From Charles Spurgeon’s “Faith’s Checkbook”
The Safest Shelter
September 15
And a man shall be as an hiding-place from the wind and a covert from the tempest. (Isaiah 32:2)

Who this Man is we all know. Who could He be but the Second Man, the Lord from heaven, the man of sorrows, the Son of Man? What a hiding place He has been to His people! He bears the full force of the wind Himself, and so He shelters those who hide themselves in Him. We have thus escaped the wrath of God, and we shall thus escape the anger of men, the cares of this life, and the dread of death. Why do we stand in the wind when we may so readily and so surely get out of it by hiding behind our Lord? Let us this day run to Him and be at peace.
Often the common wind of trouble rises in its force and becomes a tempest, sweeping everything before it. Things which looked firm and stable rock in the blast, and many and great are the falls among our carnal confidences. Our Lord Jesus, the glorious man, is a covert which is never blown down. In Him we mark the tempest sweeping by, but we ourselves rest in delightful serenity.
This day let us just stow ourselves away in our hiding place and sit and sing under the protection of our Covert. Blessed Jesus! Blessed Jesus! How we love Thee! Well we may, for Thou art to us a shelter in the time of storm.

From the Faith’s Checkbook Mobile Devotional Android app – http://www.LookingUpwardApps.com/fcb

 

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Heavenly Alchemy (Spurgeon’s Faith’s Checkbook)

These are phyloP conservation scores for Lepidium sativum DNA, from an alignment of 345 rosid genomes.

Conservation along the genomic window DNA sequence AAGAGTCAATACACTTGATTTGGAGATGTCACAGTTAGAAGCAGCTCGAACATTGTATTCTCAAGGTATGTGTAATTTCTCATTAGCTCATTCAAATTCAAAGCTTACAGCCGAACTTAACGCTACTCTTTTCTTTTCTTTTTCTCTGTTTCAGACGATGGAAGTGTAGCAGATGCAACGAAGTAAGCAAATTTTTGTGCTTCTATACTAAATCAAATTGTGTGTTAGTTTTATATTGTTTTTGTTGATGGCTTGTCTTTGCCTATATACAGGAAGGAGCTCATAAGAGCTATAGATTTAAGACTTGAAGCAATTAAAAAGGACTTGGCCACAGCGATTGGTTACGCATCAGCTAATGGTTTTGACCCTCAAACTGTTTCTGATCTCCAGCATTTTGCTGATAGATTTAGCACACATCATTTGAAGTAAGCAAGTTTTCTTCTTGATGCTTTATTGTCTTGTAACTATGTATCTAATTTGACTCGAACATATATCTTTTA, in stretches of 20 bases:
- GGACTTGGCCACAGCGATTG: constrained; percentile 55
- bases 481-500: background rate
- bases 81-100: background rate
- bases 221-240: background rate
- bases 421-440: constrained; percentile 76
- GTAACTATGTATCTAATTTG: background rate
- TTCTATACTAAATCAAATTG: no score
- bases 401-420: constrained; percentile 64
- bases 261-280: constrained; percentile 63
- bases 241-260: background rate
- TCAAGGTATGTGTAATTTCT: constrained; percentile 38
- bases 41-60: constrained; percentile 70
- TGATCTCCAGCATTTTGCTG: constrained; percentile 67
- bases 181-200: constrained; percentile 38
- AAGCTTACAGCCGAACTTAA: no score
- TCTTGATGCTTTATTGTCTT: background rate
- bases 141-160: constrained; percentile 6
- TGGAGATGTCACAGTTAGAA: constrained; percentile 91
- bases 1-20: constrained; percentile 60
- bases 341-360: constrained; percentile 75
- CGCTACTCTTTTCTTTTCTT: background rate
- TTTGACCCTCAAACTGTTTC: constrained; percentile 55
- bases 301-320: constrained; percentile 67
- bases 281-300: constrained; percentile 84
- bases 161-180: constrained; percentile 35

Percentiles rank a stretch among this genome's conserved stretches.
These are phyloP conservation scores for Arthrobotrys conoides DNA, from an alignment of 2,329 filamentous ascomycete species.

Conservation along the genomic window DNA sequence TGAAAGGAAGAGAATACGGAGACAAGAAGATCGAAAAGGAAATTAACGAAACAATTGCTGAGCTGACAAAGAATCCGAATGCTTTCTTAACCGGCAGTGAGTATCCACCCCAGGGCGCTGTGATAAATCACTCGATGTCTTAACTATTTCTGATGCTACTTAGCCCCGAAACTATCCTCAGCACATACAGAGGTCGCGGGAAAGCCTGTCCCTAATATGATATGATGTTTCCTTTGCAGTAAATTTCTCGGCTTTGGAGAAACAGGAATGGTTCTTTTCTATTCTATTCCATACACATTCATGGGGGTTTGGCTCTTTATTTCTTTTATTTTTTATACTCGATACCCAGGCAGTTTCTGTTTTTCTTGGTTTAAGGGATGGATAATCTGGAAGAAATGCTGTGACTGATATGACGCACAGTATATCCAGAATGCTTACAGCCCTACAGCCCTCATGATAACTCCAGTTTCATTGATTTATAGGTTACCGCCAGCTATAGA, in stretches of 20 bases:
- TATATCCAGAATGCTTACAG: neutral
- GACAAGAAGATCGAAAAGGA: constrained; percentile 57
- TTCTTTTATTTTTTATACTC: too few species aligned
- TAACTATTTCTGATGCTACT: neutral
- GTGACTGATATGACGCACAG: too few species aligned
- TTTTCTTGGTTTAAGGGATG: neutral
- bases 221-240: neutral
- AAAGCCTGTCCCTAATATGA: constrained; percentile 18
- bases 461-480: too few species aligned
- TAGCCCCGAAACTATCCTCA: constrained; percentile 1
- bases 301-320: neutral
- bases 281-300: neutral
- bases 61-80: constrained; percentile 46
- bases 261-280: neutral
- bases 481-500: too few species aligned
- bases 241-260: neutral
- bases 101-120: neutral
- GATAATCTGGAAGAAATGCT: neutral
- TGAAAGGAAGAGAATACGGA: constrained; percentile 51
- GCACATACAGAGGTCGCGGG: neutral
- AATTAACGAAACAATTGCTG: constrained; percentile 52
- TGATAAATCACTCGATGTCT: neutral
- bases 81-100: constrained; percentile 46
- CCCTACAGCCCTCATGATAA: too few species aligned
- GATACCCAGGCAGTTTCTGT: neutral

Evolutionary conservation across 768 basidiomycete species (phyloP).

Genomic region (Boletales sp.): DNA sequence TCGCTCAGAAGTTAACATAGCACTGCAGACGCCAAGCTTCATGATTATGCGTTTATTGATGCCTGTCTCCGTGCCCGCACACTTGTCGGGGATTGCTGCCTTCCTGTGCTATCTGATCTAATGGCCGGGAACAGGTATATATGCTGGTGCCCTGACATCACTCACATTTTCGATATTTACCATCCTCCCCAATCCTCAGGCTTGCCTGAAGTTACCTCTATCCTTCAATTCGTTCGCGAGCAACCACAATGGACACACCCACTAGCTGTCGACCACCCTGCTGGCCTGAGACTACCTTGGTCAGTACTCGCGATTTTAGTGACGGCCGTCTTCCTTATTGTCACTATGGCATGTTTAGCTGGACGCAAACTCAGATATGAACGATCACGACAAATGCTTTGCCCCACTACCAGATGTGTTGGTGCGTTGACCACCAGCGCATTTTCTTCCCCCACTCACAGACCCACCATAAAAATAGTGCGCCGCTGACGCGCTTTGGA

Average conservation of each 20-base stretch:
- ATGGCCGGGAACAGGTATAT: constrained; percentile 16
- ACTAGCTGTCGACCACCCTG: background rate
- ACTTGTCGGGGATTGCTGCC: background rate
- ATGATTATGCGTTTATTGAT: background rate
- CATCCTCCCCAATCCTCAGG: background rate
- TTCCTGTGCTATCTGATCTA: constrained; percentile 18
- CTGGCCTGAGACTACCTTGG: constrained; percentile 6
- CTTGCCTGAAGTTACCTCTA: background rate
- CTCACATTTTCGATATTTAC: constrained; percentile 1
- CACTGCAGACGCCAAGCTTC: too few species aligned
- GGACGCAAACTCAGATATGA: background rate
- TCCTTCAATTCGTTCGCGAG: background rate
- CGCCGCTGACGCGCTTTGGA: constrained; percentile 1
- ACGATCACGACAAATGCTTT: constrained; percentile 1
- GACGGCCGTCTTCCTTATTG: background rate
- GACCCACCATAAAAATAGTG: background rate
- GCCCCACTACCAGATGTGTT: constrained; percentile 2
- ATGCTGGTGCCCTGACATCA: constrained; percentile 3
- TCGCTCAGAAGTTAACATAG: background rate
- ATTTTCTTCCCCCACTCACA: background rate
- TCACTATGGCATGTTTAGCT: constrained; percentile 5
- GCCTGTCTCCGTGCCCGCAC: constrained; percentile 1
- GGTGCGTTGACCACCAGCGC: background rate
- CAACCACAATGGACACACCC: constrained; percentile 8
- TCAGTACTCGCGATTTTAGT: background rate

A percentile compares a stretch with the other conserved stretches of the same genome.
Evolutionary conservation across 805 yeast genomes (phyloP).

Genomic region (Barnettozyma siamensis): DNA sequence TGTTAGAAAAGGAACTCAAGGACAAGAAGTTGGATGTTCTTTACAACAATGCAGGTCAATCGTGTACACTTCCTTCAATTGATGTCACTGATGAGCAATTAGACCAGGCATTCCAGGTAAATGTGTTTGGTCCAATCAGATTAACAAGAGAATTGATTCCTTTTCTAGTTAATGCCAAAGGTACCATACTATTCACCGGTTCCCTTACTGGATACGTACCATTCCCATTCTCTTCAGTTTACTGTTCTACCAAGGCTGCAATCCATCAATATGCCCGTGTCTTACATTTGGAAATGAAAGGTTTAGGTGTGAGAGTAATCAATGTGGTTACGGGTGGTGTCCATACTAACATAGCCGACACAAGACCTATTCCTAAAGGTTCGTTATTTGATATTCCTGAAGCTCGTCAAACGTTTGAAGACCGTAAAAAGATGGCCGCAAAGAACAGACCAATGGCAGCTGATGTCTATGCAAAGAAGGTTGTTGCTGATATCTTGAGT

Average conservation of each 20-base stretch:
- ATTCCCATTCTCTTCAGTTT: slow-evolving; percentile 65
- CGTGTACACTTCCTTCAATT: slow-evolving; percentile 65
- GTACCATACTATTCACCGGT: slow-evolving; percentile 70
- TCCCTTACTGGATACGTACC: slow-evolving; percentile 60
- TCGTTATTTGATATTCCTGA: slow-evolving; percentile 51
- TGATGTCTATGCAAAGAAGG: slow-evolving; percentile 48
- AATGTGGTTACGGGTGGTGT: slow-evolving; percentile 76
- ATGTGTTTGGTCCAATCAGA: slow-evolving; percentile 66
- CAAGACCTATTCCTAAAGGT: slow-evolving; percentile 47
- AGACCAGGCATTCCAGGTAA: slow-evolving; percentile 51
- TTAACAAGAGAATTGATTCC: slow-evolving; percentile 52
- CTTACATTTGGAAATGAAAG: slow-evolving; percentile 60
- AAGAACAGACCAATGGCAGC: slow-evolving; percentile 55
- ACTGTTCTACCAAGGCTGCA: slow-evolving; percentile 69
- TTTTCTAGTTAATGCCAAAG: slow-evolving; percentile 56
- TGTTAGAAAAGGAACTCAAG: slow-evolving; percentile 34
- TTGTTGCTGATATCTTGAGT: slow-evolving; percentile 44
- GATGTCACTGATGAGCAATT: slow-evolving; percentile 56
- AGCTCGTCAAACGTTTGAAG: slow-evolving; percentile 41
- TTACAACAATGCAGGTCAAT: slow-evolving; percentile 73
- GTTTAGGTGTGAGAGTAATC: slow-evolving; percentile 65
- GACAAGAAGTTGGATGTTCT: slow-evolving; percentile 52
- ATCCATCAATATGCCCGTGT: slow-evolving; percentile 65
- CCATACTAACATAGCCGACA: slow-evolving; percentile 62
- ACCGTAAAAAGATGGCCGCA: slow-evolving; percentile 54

From Charles Spurgeon’s “Faith’s Checkbook”
Heavenly Alchemy
November 26
Your sorrow shall be turned into joy. (John 16:20)

Their particular sorrow was the death and absence of their Lord, and it was turned into joy when He rose from the dead and showed Himself in their midst. All the sorrows of saints shall be thus transmuted, even the worst of them, which look as if they must forever remain fountains of bitterness.
Then the more sorrow, the more joy. If we have loads of sorrow, then the Lord’s power will turn them into tons of joy. Then the bitterer the trouble the sweeter the pleasure: the swinging of the pendulum far to the left will cause it to go all the farther to the right. The remembrance of the grief shall heighten the flavor of the delight: we shall set the one in contrast with the other, and the brilliance of the diamond shall be the more clearly seen because of the black foil behind it.
Come, my heart, cheer up! In a little while I shall be as glad as I am now gloomy. Jesus tells me that by a heavenly alchemy my sorrow shall be turned into joy. I do not see how it is to be, but I believe it, and I begin to sing by way of anticipation. This depression of spirit is not for long; I shall soon be up among the happy ones who praise the Lord day and night, and there I shall sing of the mercy which delivered me out of great afflictions.

From the Faith’s Checkbook Mobile Devotional Android app – http://www.LookingUpwardApps.com/fcb